LAW RESOURCES & NEWS

Don’t Slip Up on the 60-Day Notice Period

Person shoveling the snow.

Have you been injured in a slip-and-fall accident? Was it caused by someone’s failure to clear ice or snow? If so, you need to provide written notice of the incident (including date, time, and location) to the property owner and, if applicable, its winter maintenance company within 60 days of the incident.

On January 29, 2021, the Occupiers’ Liability Act was amended to impose a 60-day written notice requirement.

6.1 (1) No action shall be brought for the recovery of damages for personal injury caused by snow or ice against [an occupier or independent contractor employed by the occupier] unless, within 60 days after the occurrence of the injury, written notice of the claim, including the date, time and location of the occurrence, has been personally served on or sent by registered mail to [the occupier or independent contractor employed by the occupier].”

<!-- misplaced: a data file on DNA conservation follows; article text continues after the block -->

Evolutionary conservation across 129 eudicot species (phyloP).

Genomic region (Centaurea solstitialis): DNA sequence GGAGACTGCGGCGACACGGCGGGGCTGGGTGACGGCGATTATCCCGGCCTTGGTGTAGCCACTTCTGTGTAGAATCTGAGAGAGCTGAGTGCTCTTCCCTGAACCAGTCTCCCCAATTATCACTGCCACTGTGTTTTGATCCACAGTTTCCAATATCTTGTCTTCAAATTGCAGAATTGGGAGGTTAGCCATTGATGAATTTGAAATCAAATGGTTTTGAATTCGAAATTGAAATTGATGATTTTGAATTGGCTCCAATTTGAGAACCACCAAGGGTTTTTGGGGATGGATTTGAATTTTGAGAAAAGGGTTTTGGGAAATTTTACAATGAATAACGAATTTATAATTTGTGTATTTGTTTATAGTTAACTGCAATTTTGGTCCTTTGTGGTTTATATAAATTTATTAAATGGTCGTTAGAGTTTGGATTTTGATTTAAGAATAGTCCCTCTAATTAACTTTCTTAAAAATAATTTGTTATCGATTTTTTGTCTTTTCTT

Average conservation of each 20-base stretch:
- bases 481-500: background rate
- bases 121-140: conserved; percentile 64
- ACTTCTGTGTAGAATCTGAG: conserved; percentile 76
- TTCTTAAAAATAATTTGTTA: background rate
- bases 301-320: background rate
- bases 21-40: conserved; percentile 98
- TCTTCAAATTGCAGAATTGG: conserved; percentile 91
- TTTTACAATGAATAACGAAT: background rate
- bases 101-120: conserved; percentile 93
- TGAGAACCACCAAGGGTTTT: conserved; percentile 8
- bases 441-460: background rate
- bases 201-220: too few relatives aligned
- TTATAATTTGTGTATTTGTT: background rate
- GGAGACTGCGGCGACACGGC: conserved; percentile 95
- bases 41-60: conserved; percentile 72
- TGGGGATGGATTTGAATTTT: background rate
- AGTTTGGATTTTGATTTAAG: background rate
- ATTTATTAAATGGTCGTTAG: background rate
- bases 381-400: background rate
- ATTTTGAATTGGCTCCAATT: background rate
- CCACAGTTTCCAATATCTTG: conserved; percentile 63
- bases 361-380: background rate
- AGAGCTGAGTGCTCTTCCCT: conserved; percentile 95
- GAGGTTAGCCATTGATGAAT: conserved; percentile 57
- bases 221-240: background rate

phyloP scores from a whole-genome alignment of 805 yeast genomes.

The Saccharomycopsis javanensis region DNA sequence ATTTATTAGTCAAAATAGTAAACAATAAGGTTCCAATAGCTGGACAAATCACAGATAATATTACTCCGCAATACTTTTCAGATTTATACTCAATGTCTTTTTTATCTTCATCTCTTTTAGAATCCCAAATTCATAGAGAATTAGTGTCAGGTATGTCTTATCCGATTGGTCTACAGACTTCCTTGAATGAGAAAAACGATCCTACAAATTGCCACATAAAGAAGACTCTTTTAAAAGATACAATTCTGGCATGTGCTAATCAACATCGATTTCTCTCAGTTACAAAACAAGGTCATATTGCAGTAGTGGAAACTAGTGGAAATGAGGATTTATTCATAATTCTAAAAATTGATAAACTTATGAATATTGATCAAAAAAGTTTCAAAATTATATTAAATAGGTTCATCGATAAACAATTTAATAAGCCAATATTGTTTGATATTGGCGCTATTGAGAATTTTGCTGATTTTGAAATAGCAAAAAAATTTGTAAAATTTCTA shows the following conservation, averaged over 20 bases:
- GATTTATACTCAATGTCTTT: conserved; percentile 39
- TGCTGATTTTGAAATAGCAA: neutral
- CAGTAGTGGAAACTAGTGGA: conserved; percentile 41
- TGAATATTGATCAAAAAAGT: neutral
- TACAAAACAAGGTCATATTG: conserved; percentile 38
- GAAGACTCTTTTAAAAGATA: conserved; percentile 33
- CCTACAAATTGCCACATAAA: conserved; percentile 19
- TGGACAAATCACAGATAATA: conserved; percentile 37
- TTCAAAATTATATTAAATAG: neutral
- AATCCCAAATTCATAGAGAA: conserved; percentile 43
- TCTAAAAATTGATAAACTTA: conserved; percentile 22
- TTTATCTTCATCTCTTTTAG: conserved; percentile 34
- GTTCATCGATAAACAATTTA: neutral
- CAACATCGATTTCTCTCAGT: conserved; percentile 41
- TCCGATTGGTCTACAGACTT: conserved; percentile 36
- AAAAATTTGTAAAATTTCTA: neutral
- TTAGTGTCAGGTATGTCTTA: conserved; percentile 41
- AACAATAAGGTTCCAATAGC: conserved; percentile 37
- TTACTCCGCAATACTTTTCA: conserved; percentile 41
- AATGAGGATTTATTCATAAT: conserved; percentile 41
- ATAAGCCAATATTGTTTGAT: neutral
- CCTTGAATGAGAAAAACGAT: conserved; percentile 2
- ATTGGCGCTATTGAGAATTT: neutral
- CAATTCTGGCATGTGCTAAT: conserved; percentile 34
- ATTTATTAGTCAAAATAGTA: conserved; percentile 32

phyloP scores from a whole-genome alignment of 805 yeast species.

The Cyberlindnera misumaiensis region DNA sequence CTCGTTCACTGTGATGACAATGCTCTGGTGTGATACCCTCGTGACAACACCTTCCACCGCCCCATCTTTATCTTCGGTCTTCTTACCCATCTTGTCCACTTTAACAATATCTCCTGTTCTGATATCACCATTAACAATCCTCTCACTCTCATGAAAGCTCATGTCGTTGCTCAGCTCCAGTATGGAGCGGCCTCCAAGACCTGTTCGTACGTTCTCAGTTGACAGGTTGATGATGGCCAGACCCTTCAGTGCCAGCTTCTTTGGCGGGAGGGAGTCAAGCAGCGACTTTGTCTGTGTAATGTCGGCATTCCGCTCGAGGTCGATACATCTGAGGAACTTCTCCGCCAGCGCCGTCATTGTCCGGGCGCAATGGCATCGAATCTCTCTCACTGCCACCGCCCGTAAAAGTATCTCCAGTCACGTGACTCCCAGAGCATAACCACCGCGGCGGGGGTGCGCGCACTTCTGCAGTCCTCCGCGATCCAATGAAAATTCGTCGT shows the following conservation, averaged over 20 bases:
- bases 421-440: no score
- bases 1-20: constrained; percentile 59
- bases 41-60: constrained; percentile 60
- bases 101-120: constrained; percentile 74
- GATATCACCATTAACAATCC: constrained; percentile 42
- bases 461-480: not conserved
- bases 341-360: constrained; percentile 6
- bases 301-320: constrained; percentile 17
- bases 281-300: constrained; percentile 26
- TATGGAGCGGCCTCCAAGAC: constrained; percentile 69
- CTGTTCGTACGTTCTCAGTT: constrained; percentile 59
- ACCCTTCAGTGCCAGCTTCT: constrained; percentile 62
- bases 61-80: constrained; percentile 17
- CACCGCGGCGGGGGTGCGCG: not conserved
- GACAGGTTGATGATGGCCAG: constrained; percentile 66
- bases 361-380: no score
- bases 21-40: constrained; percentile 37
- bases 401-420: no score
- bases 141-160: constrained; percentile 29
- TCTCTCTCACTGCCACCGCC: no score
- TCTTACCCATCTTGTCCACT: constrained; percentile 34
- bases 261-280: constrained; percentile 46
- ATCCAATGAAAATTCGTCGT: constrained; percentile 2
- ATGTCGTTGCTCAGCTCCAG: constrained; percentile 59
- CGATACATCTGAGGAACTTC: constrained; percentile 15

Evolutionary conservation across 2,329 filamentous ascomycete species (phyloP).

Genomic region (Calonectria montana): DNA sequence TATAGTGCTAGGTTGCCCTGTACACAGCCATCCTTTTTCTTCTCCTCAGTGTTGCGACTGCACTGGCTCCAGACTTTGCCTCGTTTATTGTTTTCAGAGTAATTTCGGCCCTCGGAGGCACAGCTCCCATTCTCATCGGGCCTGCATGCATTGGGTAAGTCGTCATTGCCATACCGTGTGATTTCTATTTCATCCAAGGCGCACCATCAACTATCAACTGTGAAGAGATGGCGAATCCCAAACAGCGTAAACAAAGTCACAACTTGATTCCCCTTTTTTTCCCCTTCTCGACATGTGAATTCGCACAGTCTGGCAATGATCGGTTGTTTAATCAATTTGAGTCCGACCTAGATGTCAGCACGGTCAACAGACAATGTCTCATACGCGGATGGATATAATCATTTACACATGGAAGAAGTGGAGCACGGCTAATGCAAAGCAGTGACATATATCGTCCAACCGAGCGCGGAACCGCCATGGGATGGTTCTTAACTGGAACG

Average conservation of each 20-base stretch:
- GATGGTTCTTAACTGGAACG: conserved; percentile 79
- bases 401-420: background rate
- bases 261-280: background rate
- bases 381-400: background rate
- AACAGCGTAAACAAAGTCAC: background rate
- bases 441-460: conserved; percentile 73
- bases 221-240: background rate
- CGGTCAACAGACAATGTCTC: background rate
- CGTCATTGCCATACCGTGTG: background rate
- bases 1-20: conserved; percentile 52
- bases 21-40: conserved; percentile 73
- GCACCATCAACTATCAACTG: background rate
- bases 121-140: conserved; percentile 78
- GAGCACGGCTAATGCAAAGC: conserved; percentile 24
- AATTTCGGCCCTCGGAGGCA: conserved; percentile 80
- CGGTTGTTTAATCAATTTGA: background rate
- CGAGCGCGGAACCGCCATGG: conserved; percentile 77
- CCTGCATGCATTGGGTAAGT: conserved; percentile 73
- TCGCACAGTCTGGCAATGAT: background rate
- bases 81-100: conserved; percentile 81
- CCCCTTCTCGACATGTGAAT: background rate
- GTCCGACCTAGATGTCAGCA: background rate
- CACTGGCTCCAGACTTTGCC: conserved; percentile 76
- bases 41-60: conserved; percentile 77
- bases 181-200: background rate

This is a big deal. 60 days is not a lot of time especially if you are recovering from serious injuries suffered in a slip-and-fall accident. You could be prevented from receiving compensation for your injuries if you miss the 60-day deadline.

You should get legal advice as soon as possible if you are injured in a slip-and-fall accident. Do not delay. The 60-day clock is ticking!

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About the Author

david hayward - Burlington Lawyer

DAVID HAYWARD

David’s practice includes representing injured people in various areas including automobile accidents, Mediations/Arbitrations at the Financial Services Commission of Ontario, slip-and-fall accidents, LTD claims, CPP, and ODSP disability claims.